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13 June 2012updated 13 Jul 2021 2:28pm

Ralph Fiennes on his “weird infatuation” with Russian life

By Arun Kakar

Ralph Fiennes third film as a director, The White Crow, tells the story of ballet legend Rudolf Nureyev’s defection from Russia to the West. In 1961, on a tour of Paris with the Mariinsky Ballet at the age of 23, Nureyev (played in the film by Ukrainian ballet dancer and first-time actor Oleg Ivenko) escaped the clutches of the KGB and sought asylum in France. His dash for freedom across the Le Bourget airport lounge in 1961 established Nureyev as one of ballet’s most rebellious principals.

Nureyev’s celebrity and public appeal led critics to liken him to a rock star. Richard Buckle, dance critic for the Sunday Times, described Nureyev in a 1962 review as a “pop dancer”. “What the telly did for art, what Billy Graham did for religion, Nureyev has done for ballet”, Buckle wrote. Fiennes directs Ivenko’s athletic performance as Nureyev and also assumes the role of his dance teacher and mentor, Alexander Pushkin, in the film.

Fiennes, who took ballet lessons in preparation for his role as Pushkin (“it was scary… It’s not the same as if you’ve lived dance”) confesses that he came to the film with a “weird infatuation” with Russian life (as Pushkin, he delivers every line in fluent Russian).“I wanted to show that the Soviet world [gave Nureyev] life as an artist – it wasn’t actually curtailing him”, Fiennes says. Rather, the USSR “only curtailed him when he wanted to move outside of its required group behaviour”.

The film unpicks the complicated character of a man who was known for his arrogance as much as his talent. “Once you start researching him you come across this difficult… hugely egocentric man with a huge sense of self-importance or entitlement…  stuff that easily makes him unattractive”, Fiennes tells the New Statesman.

Screenwriter David Hare skilfully adapted the script from Julie Kavanagh’s 1998 biography, Rudolf Nureyev: The Life. Hare grew up with a love of nouvelle vague cinema, and was interested in the time Nureyev spent in France. Hare was convinced it was “a Paris film” – yet Fiennes firmly believed he needed to know the place that Nureyev originated from, rather than merely depicting the dancer as an established star.

“I came to the film not because of his Beatle-like status, but because of the early description of his youth and student life leading up to the defection”, Fiennes says.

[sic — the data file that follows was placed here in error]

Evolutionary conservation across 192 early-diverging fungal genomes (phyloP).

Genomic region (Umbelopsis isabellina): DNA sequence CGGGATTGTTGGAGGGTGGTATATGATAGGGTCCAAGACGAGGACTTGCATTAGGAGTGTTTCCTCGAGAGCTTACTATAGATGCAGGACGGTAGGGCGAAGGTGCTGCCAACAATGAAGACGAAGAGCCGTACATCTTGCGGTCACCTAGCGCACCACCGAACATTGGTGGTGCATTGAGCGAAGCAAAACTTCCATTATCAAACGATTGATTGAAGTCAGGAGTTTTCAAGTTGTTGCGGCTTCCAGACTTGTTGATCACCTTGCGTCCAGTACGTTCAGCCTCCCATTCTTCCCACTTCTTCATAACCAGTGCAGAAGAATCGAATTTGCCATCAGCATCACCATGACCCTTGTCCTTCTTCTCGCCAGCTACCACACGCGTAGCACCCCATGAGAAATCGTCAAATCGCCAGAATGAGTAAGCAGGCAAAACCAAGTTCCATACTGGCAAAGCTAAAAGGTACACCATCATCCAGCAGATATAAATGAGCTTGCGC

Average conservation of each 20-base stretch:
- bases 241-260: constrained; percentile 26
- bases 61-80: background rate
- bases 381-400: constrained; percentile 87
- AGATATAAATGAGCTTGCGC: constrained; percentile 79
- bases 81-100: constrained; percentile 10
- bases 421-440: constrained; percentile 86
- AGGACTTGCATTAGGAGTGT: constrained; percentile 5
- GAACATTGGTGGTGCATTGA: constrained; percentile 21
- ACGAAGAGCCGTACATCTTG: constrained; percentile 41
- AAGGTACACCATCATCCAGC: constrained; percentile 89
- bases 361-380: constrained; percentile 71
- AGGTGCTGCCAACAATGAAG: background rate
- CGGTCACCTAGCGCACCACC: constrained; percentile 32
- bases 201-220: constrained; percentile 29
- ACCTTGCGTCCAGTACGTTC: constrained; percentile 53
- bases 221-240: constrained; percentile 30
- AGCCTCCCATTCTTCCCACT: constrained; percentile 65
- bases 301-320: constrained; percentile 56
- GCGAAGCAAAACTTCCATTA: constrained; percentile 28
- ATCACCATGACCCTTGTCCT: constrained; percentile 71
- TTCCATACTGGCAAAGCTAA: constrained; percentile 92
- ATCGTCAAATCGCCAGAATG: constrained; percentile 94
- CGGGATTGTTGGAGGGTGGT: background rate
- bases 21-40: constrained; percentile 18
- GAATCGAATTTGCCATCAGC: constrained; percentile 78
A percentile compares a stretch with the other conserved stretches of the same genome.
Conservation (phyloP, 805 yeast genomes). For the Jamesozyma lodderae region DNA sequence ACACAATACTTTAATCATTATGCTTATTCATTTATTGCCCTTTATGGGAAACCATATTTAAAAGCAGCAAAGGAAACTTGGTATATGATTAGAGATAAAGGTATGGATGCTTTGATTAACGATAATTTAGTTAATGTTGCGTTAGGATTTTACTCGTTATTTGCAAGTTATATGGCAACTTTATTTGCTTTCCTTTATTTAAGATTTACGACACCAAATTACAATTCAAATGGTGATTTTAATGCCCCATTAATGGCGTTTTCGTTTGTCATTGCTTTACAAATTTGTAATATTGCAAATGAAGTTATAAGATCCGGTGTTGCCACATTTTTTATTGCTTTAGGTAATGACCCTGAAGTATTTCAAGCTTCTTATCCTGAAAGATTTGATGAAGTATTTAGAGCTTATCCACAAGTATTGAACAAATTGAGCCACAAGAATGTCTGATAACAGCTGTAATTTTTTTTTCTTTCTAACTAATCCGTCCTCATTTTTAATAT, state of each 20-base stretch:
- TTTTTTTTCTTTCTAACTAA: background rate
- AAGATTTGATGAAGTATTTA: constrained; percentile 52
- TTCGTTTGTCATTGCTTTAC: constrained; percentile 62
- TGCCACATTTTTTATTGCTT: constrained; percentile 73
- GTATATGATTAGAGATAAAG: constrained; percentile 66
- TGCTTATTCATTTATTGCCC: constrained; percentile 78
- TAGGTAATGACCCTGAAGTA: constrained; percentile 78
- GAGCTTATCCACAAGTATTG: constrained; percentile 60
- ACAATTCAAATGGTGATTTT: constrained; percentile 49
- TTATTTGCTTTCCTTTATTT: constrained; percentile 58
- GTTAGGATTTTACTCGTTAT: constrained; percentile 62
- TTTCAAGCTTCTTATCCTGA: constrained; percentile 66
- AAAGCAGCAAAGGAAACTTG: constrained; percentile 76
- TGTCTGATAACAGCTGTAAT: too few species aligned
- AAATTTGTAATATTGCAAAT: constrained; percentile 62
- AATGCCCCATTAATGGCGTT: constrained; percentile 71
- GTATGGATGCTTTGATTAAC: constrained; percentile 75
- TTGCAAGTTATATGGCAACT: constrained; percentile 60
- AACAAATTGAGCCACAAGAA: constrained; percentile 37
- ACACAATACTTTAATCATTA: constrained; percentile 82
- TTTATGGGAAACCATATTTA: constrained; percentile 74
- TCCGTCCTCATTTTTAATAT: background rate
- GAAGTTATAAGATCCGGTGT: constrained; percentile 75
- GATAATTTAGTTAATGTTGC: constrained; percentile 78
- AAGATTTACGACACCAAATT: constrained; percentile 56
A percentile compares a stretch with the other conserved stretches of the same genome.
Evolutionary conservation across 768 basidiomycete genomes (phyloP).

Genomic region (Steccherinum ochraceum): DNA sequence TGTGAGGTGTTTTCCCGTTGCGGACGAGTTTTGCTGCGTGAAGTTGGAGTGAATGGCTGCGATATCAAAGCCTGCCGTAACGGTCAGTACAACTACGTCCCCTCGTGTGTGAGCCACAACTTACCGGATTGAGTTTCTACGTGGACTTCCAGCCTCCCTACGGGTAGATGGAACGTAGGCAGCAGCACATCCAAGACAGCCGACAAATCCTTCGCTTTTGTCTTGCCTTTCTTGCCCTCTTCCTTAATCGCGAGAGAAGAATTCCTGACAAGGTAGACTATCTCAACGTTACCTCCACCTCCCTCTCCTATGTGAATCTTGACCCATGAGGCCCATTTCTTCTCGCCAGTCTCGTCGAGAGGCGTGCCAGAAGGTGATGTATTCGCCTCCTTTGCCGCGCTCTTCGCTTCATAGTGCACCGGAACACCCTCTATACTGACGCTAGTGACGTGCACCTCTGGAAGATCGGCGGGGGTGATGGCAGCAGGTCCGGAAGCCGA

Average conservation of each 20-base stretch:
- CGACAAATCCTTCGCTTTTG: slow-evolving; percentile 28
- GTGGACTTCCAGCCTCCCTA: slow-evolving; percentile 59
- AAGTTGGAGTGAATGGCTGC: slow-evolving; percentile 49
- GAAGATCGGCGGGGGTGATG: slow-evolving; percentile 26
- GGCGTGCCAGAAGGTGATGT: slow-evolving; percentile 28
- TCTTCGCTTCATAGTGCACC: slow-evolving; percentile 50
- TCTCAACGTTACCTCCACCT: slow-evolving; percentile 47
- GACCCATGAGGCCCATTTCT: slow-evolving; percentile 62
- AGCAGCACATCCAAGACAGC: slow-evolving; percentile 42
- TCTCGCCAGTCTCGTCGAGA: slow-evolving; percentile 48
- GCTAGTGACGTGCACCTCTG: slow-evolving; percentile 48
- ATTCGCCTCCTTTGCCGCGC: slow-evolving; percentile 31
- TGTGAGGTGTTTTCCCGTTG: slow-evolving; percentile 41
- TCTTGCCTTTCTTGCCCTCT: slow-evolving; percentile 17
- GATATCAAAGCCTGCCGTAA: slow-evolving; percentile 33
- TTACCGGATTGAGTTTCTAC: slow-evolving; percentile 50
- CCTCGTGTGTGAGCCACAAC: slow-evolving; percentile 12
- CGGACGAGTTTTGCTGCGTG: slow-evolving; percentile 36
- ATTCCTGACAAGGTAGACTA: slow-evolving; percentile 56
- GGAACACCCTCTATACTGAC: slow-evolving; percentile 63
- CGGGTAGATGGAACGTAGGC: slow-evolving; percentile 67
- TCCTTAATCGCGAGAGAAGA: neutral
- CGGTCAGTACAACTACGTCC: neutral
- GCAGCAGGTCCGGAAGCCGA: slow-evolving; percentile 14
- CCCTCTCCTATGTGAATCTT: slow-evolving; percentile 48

“I believe that peoples’ characters continue – so that they are who they are throughout their life… I wanted to hear how he was as a student and what he was like… our story is an emerging boy – with [a] strong ego and artistic will”, he adds.  

To unravel these complicated and often difficult aspects of Nureyev’s character, Fiennes and Hare decided to shift between three periods in the dancer’s life: his early childhood in 1940s Russia, tutelage under Pushkin in St. Petersburg during his teens, and his later defection to Paris.

“Once we had three [timeframes] you don’t know where you’re going to go”, Fiennes says – there’s an element of “surprise” in their juxtaposition.  

This narrative device helps Fiennes to unpack what he calls “the necessary selfishness of the artist”. Nureyev is a uniquely qualified subject for depicting this trait. He trained on his own with an almost masochistic determination, something Fiennes chose to emphasise in shots of Oleg Ivenko training solo. The dancer was prone to tempestuous outbreaks; he allegedly kicked a ballerina and threatened a fellow dancer with a knife.

Artists have a “monstrous will”, but their audiences tolerate such deep character flaws because artistry “gives us [a] thing which is enriching… which moves us”, Fiennes remarks.

In many ways Nureyev is typical of the characters that have become a signature in Fiennes’ directorial work: complex, conflicted, and bound by a sense of higher purpose. His depiction of Shakespeare in Coriolanus and Dickens in The Invisible Woman shared these traits. What drew him to Nureyev?

“I suppose I’m just interested always in human beings having many aspects to them and they’re not always fully formed”, he says. “They can change and there’s a constant mutation within us all the time.”

The White Crow is currently showing in cinemas. 

Arun Kakar is a former New Statesman intern and journalist at Compelo.

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